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Reducing Your Risk of Temporomandibular Disorders (TMD)

The content below is part of the “Health Library” and is not indicative of services available at the facility.

There are a few things you can do to try to reduce your risk of developing TMD. These include:

Stress and anxiety can cause you to develop habits (such as jaw clenching, tooth grinding, gum chewing) that predispose you to TMD. Learn effective ways to relieve stress, so that you won’t develop potentially detrimental habits.

These nervous habits can increase your risk of TMD. Learn other ways of dealing with stress. You may also want to talk to your dentist about wearing a night guard, a plastic device that is worn at night to reduce harmful effects of grinding your teeth.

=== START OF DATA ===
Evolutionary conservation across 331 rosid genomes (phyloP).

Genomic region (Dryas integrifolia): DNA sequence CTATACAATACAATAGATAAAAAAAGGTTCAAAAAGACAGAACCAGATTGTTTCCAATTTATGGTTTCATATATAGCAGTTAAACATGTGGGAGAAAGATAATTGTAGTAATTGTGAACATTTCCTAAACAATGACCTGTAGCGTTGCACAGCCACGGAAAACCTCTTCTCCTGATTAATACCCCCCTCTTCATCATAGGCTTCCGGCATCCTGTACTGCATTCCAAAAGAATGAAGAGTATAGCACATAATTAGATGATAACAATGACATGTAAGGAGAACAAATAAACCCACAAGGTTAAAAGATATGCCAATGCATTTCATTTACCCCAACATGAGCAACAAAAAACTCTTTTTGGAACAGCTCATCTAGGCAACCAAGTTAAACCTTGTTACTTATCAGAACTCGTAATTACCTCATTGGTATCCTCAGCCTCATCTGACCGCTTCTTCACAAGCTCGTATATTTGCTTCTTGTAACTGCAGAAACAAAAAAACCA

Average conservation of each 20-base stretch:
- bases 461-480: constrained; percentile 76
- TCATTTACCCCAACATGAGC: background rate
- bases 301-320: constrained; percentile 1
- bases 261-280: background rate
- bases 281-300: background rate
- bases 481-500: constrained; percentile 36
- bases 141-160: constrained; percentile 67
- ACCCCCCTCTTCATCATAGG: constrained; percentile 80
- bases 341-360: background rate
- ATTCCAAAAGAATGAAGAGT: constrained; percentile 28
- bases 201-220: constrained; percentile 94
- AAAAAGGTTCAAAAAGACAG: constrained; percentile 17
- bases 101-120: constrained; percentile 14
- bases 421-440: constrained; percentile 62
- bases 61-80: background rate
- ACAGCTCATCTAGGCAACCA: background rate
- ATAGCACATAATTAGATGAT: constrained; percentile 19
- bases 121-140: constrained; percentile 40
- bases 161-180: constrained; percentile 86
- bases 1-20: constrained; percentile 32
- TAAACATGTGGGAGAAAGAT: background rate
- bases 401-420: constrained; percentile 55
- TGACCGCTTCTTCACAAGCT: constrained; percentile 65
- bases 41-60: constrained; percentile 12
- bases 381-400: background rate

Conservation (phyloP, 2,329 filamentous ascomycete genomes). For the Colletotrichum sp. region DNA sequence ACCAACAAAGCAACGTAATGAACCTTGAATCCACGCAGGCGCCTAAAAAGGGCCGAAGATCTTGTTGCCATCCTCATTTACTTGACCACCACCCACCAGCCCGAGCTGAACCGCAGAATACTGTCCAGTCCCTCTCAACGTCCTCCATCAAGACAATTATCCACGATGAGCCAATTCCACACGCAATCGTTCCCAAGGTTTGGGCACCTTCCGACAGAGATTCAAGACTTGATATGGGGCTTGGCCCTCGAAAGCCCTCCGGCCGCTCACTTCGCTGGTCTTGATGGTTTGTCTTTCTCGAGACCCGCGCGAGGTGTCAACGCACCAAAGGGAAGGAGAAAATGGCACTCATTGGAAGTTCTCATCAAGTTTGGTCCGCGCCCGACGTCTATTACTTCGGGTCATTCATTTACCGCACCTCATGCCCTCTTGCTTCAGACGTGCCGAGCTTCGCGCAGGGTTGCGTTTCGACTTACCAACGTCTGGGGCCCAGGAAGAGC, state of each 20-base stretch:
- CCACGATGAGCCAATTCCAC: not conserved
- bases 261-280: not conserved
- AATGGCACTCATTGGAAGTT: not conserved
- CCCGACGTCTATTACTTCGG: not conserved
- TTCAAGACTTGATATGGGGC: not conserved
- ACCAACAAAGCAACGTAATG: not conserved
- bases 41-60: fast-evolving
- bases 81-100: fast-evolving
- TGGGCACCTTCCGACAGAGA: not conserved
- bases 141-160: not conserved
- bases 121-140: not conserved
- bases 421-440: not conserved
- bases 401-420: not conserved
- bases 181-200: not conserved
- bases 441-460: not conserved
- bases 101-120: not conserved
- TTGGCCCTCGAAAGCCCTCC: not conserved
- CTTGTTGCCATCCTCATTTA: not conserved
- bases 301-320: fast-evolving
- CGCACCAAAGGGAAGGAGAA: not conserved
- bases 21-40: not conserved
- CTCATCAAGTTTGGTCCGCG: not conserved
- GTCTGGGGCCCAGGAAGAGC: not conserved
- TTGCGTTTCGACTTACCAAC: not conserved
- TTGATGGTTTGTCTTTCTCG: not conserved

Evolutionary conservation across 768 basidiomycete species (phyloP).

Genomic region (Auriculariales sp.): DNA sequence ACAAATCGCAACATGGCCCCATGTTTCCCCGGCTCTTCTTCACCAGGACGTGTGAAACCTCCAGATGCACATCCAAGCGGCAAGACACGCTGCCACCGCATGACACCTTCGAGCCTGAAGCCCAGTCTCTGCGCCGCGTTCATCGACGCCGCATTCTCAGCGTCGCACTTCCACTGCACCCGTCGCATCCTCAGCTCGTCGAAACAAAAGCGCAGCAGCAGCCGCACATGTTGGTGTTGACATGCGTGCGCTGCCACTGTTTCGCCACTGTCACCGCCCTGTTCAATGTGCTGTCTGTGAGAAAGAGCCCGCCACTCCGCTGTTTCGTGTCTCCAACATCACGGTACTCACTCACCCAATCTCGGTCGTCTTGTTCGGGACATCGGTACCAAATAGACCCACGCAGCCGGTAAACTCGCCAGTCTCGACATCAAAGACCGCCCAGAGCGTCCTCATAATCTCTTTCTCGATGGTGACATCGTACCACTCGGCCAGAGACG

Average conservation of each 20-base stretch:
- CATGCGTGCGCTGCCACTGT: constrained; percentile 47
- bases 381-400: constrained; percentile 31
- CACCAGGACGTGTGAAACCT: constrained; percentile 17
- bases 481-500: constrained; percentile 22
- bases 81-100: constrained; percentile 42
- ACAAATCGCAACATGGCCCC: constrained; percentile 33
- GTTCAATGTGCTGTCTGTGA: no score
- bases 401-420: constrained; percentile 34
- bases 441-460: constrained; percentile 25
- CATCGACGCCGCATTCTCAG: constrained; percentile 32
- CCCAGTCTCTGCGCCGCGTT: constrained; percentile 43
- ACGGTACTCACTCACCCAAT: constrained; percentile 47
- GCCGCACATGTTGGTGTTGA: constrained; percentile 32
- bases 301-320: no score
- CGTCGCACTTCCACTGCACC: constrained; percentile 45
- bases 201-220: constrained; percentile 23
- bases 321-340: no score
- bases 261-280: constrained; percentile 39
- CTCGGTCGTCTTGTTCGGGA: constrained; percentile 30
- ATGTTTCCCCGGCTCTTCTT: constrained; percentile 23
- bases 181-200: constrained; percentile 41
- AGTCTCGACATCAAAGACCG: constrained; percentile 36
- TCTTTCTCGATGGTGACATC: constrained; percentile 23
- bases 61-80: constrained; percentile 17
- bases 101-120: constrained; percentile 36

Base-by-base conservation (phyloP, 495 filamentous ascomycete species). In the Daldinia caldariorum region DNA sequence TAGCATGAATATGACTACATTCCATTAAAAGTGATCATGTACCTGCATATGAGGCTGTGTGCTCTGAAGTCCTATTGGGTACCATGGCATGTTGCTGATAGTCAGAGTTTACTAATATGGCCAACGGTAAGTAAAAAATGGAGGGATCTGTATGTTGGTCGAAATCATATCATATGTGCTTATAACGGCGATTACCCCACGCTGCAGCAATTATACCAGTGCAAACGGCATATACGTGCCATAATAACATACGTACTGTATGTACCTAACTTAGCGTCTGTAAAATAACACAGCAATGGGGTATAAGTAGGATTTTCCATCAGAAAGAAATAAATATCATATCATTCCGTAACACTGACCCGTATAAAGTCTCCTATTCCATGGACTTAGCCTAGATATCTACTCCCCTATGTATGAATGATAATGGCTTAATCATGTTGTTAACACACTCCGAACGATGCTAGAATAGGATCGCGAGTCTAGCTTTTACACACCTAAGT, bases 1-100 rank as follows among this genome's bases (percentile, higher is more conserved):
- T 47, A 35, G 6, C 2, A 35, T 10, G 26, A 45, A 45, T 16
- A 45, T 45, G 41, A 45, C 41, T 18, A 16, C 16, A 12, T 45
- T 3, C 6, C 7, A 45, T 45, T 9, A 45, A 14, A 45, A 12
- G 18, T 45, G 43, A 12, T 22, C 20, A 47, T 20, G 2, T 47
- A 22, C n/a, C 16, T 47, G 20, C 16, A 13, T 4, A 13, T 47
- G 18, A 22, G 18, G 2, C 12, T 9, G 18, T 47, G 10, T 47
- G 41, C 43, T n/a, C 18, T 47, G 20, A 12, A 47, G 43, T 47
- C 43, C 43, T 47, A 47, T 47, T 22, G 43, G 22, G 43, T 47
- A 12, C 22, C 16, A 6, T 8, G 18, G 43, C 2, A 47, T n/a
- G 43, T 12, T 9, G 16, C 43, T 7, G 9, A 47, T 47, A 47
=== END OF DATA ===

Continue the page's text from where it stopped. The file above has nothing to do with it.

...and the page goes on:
Frequent gum chewing may make you more prone to TMD by over-exercising your jaw joint.

Make sure you take appropriate precautions to avoid injuring your jaw because jaw injuries increase your risk of developing TMD. Wear mouth guards for contact sports, helmets for riding sports, and always wear your seatbelt when in a car. If you’re an adult, ride in cars that have air bags.

If your teeth are misaligned, an orthodontist will be able to better align them, which might prevent TMD

Revision Information

  • Temporomandibular joint (TMJ) dysfunction. EBSCO DynaMed Plus website. Available at: http://www.dynamed.com/topics/dmp~AN~T114703/Temporomandibular-joint-TMJ-dysfunction. Updated May 11, 2015. Accessed February 22, 2017.

  • TMJ. American Academy of Otolaryngology—Head and Neck Surgery website. Available at: http://www.entnet.org/content/tmj. Updated December 2010. Accessed February 22, 2017.

  • TMJ (temporomandibular joint and muscle disorders). National Institute of Dental and Craniofacial Research website. Available at: https://www.nidcr.nih.gov/oralhealth/Topics/TMJ/TMJDisorders.htm. Updated April 2015. Accessed February 22, 2017.